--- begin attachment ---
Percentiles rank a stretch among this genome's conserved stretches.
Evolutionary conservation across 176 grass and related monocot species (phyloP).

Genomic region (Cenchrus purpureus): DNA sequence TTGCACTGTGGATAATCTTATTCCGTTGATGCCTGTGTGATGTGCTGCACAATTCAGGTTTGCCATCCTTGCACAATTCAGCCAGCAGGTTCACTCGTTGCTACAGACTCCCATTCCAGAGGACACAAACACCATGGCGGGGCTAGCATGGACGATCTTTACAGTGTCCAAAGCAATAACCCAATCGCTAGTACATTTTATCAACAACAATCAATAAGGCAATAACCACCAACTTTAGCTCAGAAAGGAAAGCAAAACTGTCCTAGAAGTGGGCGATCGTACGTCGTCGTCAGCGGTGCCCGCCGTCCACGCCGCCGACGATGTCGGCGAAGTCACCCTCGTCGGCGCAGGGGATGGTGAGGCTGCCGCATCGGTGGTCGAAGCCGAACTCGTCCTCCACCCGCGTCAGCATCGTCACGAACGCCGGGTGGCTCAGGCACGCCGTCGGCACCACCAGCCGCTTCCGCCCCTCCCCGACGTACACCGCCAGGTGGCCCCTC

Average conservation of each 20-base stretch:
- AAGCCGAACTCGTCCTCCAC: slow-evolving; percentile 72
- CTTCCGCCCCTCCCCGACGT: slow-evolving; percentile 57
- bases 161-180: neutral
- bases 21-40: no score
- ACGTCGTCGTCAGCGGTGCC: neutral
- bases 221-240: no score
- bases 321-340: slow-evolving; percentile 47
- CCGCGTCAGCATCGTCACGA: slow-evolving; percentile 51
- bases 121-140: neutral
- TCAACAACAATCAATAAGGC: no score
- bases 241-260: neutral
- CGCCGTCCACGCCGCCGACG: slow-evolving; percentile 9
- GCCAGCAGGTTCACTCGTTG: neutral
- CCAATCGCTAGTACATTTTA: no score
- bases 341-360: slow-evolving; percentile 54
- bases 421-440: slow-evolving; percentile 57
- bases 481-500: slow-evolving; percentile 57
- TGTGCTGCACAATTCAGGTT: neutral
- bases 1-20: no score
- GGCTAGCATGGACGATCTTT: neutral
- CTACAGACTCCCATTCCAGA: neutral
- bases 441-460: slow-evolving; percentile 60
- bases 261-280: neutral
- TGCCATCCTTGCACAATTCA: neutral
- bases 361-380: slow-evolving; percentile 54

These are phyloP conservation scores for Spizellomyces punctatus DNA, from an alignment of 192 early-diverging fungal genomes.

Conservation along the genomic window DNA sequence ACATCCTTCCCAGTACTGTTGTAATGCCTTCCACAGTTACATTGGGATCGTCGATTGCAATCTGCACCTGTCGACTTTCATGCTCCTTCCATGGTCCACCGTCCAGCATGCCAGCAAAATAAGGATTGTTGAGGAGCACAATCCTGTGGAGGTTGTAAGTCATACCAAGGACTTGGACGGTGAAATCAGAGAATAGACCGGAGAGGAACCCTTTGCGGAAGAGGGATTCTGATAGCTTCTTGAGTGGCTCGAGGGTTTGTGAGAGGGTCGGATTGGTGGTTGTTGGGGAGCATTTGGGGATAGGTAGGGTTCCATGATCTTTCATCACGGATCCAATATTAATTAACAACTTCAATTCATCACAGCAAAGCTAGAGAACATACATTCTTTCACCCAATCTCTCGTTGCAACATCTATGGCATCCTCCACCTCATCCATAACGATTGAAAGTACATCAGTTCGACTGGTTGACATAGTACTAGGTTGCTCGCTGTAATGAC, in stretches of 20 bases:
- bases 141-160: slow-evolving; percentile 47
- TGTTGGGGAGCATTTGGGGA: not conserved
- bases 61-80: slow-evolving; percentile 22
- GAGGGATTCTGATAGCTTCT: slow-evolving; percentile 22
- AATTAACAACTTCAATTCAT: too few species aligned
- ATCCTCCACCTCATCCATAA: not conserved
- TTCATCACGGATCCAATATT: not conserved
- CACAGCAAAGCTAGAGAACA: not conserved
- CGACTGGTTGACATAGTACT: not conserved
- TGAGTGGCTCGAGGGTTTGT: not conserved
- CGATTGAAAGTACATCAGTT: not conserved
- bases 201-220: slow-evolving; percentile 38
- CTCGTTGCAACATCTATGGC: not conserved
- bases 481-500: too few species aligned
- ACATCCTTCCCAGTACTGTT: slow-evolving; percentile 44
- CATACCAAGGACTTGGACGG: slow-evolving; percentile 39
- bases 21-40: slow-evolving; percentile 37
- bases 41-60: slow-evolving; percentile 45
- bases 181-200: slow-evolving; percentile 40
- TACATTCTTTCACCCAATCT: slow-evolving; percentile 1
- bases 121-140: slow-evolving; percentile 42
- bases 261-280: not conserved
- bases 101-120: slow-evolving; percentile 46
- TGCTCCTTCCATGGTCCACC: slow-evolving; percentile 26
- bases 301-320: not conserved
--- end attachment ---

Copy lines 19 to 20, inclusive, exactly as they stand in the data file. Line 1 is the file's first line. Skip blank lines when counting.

- bases 341-360: slow-evolving; percentile 54
- bases 421-440: slow-evolving; percentile 57